[INTERVIEW] Straight talking with KAIST’s Suh

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[INTERVIEW] Straight talking with KAIST’s Suh

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Suh Nam-pyo, President of KAIST

The Korea Advanced Institute of Science and Technology made headlines this year after the suicides of four of its students and one professor.

People in educational circles and the media said the students’ suicides may have been caused by an increase in competition and stress at Korea’s premier engineering school, especially from policies introduced by President Suh Nam-pyo, who took office in 2006. Suh instituted an English-only policy for lectures and also reduced scholarships for students whose grades dropped.

Suh, 75, talked to JoongAng Ilbo on April 28 and May 3, and shared his experiences as a student when he moved to the United States, where his father was teaching at Harvard University. Suh studied abroad from 1954, when he was sophomore in high school, and graduated from Massachusetts Institute of Technology. He was a professor at MIT from 1970 to 2001


Q. You would have experienced some stress at school since you studied abroad from an early age.

A. I went to Browne and Nichols (whose name changed to Buckingham Browne and Nichols in 1974), which is located near Harvard. I later found out that a former United States ambassador to Korea, Alexander Vershbow, went to high school with me.

The school did not provide any special treatment for a student who had just arrived on American soil and barely spoke any English. I was treated just like other students, and of course I went through some hard times there.

How did the teachers teach?

There was one teacher, an English Ph.D from Yale University. He selected a piece by William Shakespeare and had his students study it after school and then had a test on it. He gave me 0 points on the essay I submitted on the piece. The shock I got was indescribable and I thought it was too cruel. But now I thank him for being so harsh on me. After I spent some hard times at high school, history classes or classes on western civilization at college were much easier for me.

Did you never feel devastated by shocks at school?

Sometimes I thought it was the end of the world but after some time passed, I naturally realized that it was nothing serious.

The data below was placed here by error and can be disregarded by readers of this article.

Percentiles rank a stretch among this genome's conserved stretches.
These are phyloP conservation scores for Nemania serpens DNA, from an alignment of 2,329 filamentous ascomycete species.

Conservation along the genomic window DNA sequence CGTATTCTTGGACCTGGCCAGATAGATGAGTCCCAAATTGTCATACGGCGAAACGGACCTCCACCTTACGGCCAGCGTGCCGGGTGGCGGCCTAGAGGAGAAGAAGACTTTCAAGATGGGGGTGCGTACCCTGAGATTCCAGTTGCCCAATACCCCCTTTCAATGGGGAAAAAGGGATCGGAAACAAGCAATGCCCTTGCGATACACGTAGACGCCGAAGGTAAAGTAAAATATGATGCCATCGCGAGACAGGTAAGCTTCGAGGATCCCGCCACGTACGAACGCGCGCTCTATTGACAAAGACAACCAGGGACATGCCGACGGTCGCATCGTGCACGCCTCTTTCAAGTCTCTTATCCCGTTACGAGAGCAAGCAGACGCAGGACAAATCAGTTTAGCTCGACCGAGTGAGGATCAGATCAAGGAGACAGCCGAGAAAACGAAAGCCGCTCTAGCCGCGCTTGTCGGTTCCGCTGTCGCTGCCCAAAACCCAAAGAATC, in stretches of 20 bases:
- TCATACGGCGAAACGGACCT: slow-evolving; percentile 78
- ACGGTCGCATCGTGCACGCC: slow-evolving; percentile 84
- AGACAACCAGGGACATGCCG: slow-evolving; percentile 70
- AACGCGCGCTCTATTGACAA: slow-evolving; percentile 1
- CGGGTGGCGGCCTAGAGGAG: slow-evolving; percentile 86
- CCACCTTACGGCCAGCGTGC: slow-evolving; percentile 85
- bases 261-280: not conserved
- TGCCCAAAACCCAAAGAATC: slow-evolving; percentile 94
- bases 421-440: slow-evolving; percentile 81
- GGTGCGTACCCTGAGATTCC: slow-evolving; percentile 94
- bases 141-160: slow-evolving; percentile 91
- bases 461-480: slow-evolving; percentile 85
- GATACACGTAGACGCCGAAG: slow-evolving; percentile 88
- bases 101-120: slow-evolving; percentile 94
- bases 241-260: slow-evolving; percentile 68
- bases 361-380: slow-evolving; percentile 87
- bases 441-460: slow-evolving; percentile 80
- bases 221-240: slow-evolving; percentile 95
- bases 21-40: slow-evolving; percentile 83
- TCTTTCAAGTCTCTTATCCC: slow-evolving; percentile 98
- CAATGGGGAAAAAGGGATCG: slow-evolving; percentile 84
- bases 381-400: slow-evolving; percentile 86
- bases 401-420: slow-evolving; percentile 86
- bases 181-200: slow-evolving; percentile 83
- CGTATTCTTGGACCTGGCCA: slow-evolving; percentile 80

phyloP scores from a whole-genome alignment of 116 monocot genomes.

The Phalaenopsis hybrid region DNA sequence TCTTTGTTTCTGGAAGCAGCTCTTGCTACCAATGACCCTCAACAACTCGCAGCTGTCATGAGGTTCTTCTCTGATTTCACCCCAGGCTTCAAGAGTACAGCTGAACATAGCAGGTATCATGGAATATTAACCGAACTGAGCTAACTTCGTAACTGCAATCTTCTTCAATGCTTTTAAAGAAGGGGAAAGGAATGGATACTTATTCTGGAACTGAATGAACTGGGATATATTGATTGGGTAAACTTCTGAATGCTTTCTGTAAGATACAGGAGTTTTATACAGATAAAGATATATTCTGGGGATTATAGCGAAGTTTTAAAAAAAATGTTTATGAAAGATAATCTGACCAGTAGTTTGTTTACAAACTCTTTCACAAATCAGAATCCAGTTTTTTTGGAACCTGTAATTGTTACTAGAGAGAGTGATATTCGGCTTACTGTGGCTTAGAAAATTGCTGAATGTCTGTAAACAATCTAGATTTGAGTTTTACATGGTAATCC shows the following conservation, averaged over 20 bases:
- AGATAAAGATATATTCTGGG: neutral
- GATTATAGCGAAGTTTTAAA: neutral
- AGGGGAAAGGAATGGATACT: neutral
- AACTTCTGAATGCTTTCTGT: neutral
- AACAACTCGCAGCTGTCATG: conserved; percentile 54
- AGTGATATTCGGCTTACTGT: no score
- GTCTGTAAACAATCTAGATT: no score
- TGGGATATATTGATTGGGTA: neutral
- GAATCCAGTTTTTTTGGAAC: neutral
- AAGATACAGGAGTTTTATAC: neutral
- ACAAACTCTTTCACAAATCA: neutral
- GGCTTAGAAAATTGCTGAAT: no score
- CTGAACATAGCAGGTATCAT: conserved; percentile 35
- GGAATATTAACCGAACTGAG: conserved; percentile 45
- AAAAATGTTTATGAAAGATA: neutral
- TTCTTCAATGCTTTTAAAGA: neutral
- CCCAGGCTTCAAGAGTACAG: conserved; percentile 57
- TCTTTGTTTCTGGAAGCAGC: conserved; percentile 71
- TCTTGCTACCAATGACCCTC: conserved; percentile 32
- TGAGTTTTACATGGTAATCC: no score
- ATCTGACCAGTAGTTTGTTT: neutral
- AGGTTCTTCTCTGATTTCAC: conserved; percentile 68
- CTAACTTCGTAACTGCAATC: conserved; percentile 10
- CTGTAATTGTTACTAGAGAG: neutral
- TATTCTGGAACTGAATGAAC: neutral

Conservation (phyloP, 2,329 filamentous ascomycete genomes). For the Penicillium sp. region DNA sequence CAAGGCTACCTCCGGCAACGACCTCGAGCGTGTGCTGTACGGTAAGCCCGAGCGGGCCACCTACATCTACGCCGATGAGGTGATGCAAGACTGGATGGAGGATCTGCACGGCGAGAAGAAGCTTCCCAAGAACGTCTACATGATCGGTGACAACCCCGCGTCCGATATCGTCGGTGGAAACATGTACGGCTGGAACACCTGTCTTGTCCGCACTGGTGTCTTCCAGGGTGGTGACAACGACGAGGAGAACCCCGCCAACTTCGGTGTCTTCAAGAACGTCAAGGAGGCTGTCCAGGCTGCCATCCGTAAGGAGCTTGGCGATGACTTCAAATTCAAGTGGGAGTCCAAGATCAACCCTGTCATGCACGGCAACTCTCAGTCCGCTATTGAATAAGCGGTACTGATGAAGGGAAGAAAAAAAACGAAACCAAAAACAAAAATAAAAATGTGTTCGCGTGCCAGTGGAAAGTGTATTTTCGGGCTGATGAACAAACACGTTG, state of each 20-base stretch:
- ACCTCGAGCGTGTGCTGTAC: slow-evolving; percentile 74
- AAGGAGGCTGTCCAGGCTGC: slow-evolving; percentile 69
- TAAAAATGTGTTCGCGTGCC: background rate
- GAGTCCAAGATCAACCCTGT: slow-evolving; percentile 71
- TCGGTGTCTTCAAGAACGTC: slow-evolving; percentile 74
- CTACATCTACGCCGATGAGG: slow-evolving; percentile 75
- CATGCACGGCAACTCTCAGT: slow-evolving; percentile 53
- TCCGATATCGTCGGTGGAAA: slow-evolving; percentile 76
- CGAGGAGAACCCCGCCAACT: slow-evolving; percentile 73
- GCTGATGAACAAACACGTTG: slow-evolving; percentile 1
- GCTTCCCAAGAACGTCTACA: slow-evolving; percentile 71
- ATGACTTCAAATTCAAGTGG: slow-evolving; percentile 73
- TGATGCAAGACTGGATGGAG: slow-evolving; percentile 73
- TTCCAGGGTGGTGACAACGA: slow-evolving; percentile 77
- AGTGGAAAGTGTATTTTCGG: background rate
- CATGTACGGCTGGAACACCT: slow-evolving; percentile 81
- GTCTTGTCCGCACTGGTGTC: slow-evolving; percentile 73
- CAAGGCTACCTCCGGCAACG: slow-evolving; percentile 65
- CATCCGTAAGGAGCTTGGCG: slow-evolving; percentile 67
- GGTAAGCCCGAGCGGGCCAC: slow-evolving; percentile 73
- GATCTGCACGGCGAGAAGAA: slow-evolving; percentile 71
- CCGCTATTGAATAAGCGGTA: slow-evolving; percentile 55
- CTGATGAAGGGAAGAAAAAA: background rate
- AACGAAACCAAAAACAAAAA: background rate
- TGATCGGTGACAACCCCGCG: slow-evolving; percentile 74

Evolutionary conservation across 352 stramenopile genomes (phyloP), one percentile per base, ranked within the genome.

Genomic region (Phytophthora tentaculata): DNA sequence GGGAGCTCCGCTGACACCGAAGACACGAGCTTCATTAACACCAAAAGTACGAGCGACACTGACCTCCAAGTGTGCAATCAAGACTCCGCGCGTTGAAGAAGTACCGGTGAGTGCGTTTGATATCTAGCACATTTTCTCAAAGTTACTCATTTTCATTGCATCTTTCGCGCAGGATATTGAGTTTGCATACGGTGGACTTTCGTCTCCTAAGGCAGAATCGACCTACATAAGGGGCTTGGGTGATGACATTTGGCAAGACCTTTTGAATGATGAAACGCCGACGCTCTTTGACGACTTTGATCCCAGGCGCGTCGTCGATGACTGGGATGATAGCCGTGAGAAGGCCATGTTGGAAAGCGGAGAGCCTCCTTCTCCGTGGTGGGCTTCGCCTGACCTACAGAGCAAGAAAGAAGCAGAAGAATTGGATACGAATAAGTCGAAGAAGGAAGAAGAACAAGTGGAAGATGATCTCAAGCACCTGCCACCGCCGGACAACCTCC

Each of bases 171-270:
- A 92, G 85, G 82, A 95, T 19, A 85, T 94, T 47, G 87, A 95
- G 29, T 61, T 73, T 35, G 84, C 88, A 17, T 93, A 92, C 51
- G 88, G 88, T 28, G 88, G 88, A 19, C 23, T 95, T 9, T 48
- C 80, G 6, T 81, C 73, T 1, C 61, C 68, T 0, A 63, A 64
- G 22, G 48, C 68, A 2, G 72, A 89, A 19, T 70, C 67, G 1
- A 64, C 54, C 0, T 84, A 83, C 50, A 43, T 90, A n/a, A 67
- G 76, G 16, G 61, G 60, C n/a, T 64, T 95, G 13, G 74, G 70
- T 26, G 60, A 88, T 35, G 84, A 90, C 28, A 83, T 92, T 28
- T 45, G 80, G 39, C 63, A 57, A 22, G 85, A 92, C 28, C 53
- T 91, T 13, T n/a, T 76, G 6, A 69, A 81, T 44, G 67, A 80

When you were frustrated, did you ever think about committing suicide?

Suicide? I’ve never had any chance or a moment to even think about it.

Some people say you work in a self-righteous way. Do you agree?

Well, if people say that, how can I respond? I can’t say I don’t have that characteristic at all. I personally think that I’m open to ideas from other professors. Yesterday (May 2) I had a discussion with math professors for about two hours.

KAIST reaches very talented students. Can a school take more consideration of student’s emotions as well as their learning?

There are some students who feel isolated and helpless after taking some classes at school. They are usually from the non-specialized schools such as foreign language high school or science high schools. Yesterday, Jang Young-shin, a president of Aekyung Group, donated 3 billion won ($2.75 million) and I’m going to build a consultation center for students. I think the psychology department at the school hospital is lacking in accessibility. So I’m going to build a new center to support students who have problems and make it possible for them to get the help they need. Also, I’m going to encourage students to do more group activities.

Some have said that most of the board members, who have to decide on curriculum reforms following the suicides, are your loyalists.

I don’t agree. Among the board members, there is one member who did not want me as president of KAIST. There are a few who didn’t want me serve another term. However, the other board members are the ones who really want to push this reform.

You have implemented a strict evaluation process for your tenure at KAIST and that process is spreading to other universities in the nation.

At first, I led that movement, but now the committee that decides on tenure takes it forward. I think they’ve put an even higher emphasis on evaluations in the decision to grant tenure. I think that process has been settled here.

Regardless of the recent suicides, some say college students in general have weaker spirits these days.

I think parents take part in their children’s lives for too long. In the United States, when a child turns 18, he or she is acknowledged as an independent human being. Parents cannot check their child’s school record unless the student agrees. One time, a mother of a KAIST graduate student sent me an e-mail saying her kid tells her the dorm is too cold. If the dorm is cold, why didn’t the student just talk to someone? I think it’s important to be independent and not to lean on others. There is one thing I have a hard time understanding: when children get married, the parents buy them a house. If the kid is really broke, why doesn’t he borrow the money from his parents?

Do you usually speak so directly?

People sometimes say that I’m straightforward. I guess I’m not very good at talking around a subject. Recently I sent out an e-mail to professors that they should be more careful about any kind of sexual harassment. I guess I could have used some euphemism, or said something like, “99.99 percent of the professors will not be involved in this issue but just be careful.” Instead, I said that I had no tolerance of sexual molestation or sexual harassment. The way I said it offended a lot of professors.


By Noh Jae-hyun [summerlee@joongang.co.kr]

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